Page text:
Depending where you are in vic, you can use my ultrasonic if you like. Just hit me up in a pm.
Also that compression is nothing to worry about. Being cold it sounds about right.
90% of problems is carbs which are a pain in the ass and the other 10% is things like carbon buildup on the valve seat areas and clearances etc...
If it was running rich before, then there could be carbon build up, but given the super low mileage on the thing I'd be surprised if much was genuinely out of spec (like clearances). Will pm!
When you do a comp test it is best to have all the plugs out.
Throttle has to be wide open and slides manually lifted.
Easiest way is to take the carbs off.
I didn't lift the slides, but did have the throttle all the way open. I guess that's why it took 10 cranks or so to get it up there? I'll remove the carbys when I do a warm test.
easy way instead of lifting slides is just unbolts the top caps, remove the slides and leave the top cap open
Took the intake boots off to inspect them, no signs of cracks but they're pretty damned hard so going to get some silicone spray and get them softened up, might help with sealing and should definitely help with installation! I've completely dismantled the carbys and gone over everything again, I'm confident every passage way and jet is clear. Once the boots are soft I'll reinstall and see what happens. Hopefully work this out soon.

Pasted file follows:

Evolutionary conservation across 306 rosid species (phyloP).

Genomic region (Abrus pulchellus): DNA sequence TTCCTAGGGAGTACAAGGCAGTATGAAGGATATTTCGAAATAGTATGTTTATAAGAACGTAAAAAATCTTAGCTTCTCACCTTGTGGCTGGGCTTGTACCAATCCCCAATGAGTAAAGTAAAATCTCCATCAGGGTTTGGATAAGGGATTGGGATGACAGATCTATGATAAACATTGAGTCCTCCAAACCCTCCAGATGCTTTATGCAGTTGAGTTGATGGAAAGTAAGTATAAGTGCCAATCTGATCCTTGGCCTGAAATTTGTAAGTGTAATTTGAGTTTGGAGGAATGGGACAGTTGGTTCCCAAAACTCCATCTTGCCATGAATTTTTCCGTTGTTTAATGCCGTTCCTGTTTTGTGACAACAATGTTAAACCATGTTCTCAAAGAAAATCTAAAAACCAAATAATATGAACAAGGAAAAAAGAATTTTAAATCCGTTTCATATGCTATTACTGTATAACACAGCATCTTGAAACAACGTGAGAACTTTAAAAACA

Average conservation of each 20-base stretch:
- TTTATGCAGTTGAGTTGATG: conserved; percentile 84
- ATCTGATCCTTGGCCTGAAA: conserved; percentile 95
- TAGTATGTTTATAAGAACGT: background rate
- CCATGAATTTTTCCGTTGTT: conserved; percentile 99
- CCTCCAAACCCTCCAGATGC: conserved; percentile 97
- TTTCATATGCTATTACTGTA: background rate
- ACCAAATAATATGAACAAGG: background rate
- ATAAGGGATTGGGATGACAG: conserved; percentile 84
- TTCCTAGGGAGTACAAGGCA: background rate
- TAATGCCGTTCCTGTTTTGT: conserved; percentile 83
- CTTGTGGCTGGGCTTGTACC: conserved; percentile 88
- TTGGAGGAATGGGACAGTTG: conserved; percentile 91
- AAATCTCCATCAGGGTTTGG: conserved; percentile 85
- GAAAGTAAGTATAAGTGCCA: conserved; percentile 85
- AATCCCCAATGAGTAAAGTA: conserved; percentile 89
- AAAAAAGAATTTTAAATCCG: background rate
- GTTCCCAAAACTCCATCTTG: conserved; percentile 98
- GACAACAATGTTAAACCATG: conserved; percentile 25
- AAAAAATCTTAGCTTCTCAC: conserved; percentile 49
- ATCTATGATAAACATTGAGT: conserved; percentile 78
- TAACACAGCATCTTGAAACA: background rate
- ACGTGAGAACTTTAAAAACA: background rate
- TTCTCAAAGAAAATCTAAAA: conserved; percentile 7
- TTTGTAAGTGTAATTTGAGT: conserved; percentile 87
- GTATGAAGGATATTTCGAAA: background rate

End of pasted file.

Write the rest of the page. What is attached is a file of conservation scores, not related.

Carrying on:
You can use wintergreen oil and soaking the boots in that solution to soften them up.
But do take note, if they do go soft they can expose more cracks and such to leak.
Even if the boots are on the hard side, once clamped up to the carbs if you spray start ya bastard and the engine doesn't respond to the spray then they aint sucking air.
you can buy new ones, just like the slides, but ends up very costly. you wanna be sure they are the problem
Yeah, I already enquired as to the price of new ones... $29 a piece. Given I only paid $500 for the bike I'd rather not have to go down that route. I just want to soften them a little to aid with installation, they do bend a bit but it's clear they've hardened a lot.
Use some rubber grease on the insides where the carby sits/slides in them
Silicon spray wont soften them... the Wintergreen method appears to give some temp softening but being hard isnt going to cause your lean running unless they dont clamp down properly... and the WD40 spray didnt change the running of the bike so it is unlikely that is the cause...
If you are concerned that they dont clamp down correctly.. use heat, that will get them reasonably flexible. Buy yourself a good heatgun as they are a very handy tool to have around.